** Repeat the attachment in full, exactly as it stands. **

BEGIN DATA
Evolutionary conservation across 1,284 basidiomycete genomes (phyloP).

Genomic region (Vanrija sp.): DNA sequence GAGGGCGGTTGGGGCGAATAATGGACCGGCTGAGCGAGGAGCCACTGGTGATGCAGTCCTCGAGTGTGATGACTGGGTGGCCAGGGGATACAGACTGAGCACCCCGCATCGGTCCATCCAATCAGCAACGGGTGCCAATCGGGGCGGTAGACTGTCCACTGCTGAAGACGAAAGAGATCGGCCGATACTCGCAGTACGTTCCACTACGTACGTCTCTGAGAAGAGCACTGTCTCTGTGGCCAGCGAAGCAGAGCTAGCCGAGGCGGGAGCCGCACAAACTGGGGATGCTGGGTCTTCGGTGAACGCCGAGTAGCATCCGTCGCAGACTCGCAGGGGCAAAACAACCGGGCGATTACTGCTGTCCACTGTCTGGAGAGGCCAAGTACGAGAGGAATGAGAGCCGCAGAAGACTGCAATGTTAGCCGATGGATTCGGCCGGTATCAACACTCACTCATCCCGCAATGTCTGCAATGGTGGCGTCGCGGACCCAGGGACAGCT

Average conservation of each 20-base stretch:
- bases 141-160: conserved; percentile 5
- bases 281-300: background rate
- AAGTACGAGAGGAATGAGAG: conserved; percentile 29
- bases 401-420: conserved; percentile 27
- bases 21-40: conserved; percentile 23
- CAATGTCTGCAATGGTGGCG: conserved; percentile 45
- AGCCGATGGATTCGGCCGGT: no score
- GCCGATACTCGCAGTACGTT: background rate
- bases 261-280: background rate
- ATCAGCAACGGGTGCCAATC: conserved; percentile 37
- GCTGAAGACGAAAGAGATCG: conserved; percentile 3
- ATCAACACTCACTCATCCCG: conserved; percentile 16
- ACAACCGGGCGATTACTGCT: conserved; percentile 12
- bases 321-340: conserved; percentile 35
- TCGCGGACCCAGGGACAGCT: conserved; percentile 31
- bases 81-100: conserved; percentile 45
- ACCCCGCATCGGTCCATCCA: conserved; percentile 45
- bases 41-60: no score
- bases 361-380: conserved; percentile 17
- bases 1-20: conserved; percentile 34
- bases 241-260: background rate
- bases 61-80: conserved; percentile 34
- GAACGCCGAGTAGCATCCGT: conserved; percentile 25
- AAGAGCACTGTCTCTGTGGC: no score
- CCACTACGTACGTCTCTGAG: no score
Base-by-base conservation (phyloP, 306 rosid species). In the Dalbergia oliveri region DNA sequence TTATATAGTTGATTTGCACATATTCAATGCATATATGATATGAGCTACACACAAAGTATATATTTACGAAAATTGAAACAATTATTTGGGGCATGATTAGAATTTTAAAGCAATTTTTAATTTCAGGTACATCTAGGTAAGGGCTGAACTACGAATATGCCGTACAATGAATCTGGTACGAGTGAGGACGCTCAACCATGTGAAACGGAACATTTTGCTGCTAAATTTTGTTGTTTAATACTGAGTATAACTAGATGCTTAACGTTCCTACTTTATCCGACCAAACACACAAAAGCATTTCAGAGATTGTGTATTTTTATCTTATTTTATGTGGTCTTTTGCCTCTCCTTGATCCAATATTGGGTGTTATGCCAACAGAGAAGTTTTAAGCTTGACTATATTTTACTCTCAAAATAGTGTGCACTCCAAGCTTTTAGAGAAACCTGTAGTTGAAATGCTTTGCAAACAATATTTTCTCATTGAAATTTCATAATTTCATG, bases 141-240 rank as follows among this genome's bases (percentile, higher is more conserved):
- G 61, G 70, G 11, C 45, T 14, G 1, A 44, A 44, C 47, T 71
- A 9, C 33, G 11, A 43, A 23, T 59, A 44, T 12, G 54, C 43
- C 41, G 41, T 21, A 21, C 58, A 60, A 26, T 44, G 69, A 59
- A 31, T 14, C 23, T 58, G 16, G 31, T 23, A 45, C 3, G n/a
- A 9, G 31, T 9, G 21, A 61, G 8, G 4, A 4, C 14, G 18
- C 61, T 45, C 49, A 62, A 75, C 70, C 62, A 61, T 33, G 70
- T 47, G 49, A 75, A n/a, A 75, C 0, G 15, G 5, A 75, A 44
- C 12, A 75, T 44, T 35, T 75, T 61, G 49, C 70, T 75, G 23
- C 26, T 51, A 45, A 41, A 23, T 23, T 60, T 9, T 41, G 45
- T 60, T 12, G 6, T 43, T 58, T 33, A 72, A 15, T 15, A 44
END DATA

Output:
Evolutionary conservation across 1,284 basidiomycete genomes (phyloP).

Genomic region (Vanrija sp.): DNA sequence GAGGGCGGTTGGGGCGAATAATGGACCGGCTGAGCGAGGAGCCACTGGTGATGCAGTCCTCGAGTGTGATGACTGGGTGGCCAGGGGATACAGACTGAGCACCCCGCATCGGTCCATCCAATCAGCAACGGGTGCCAATCGGGGCGGTAGACTGTCCACTGCTGAAGACGAAAGAGATCGGCCGATACTCGCAGTACGTTCCACTACGTACGTCTCTGAGAAGAGCACTGTCTCTGTGGCCAGCGAAGCAGAGCTAGCCGAGGCGGGAGCCGCACAAACTGGGGATGCTGGGTCTTCGGTGAACGCCGAGTAGCATCCGTCGCAGACTCGCAGGGGCAAAACAACCGGGCGATTACTGCTGTCCACTGTCTGGAGAGGCCAAGTACGAGAGGAATGAGAGCCGCAGAAGACTGCAATGTTAGCCGATGGATTCGGCCGGTATCAACACTCACTCATCCCGCAATGTCTGCAATGGTGGCGTCGCGGACCCAGGGACAGCT

Average conservation of each 20-base stretch:
- bases 141-160: conserved; percentile 5
- bases 281-300: background rate
- AAGTACGAGAGGAATGAGAG: conserved; percentile 29
- bases 401-420: conserved; percentile 27
- bases 21-40: conserved; percentile 23
- CAATGTCTGCAATGGTGGCG: conserved; percentile 45
- AGCCGATGGATTCGGCCGGT: no score
- GCCGATACTCGCAGTACGTT: background rate
- bases 261-280: background rate
- ATCAGCAACGGGTGCCAATC: conserved; percentile 37
- GCTGAAGACGAAAGAGATCG: conserved; percentile 3
- ATCAACACTCACTCATCCCG: conserved; percentile 16
- ACAACCGGGCGATTACTGCT: conserved; percentile 12
- bases 321-340: conserved; percentile 35
- TCGCGGACCCAGGGACAGCT: conserved; percentile 31
- bases 81-100: conserved; percentile 45
- ACCCCGCATCGGTCCATCCA: conserved; percentile 45
- bases 41-60: no score
- bases 361-380: conserved; percentile 17
- bases 1-20: conserved; percentile 34
- bases 241-260: background rate
- bases 61-80: conserved; percentile 34
- GAACGCCGAGTAGCATCCGT: conserved; percentile 25
- AAGAGCACTGTCTCTGTGGC: no score
- CCACTACGTACGTCTCTGAG: no score
Base-by-base conservation (phyloP, 306 rosid species). In the Dalbergia oliveri region DNA sequence TTATATAGTTGATTTGCACATATTCAATGCATATATGATATGAGCTACACACAAAGTATATATTTACGAAAATTGAAACAATTATTTGGGGCATGATTAGAATTTTAAAGCAATTTTTAATTTCAGGTACATCTAGGTAAGGGCTGAACTACGAATATGCCGTACAATGAATCTGGTACGAGTGAGGACGCTCAACCATGTGAAACGGAACATTTTGCTGCTAAATTTTGTTGTTTAATACTGAGTATAACTAGATGCTTAACGTTCCTACTTTATCCGACCAAACACACAAAAGCATTTCAGAGATTGTGTATTTTTATCTTATTTTATGTGGTCTTTTGCCTCTCCTTGATCCAATATTGGGTGTTATGCCAACAGAGAAGTTTTAAGCTTGACTATATTTTACTCTCAAAATAGTGTGCACTCCAAGCTTTTAGAGAAACCTGTAGTTGAAATGCTTTGCAAACAATATTTTCTCATTGAAATTTCATAATTTCATG, bases 141-240 rank as follows among this genome's bases (percentile, higher is more conserved):
- G 61, G 70, G 11, C 45, T 14, G 1, A 44, A 44, C 47, T 71
- A 9, C 33, G 11, A 43, A 23, T 59, A 44, T 12, G 54, C 43
- C 41, G 41, T 21, A 21, C 58, A 60, A 26, T 44, G 69, A 59
- A 31, T 14, C 23, T 58, G 16, G 31, T 23, A 45, C 3, G n/a
- A 9, G 31, T 9, G 21, A 61, G 8, G 4, A 4, C 14, G 18
- C 61, T 45, C 49, A 62, A 75, C 70, C 62, A 61, T 33, G 70
- T 47, G 49, A 75, A n/a, A 75, C 0, G 15, G 5, A 75, A 44
- C 12, A 75, T 44, T 35, T 75, T 61, G 49, C 70, T 75, G 23
- C 26, T 51, A 45, A 41, A 23, T 23, T 60, T 9, T 41, G 45
- T 60, T 12, G 6, T 43, T 58, T 33, A 72, A 15, T 15, A 44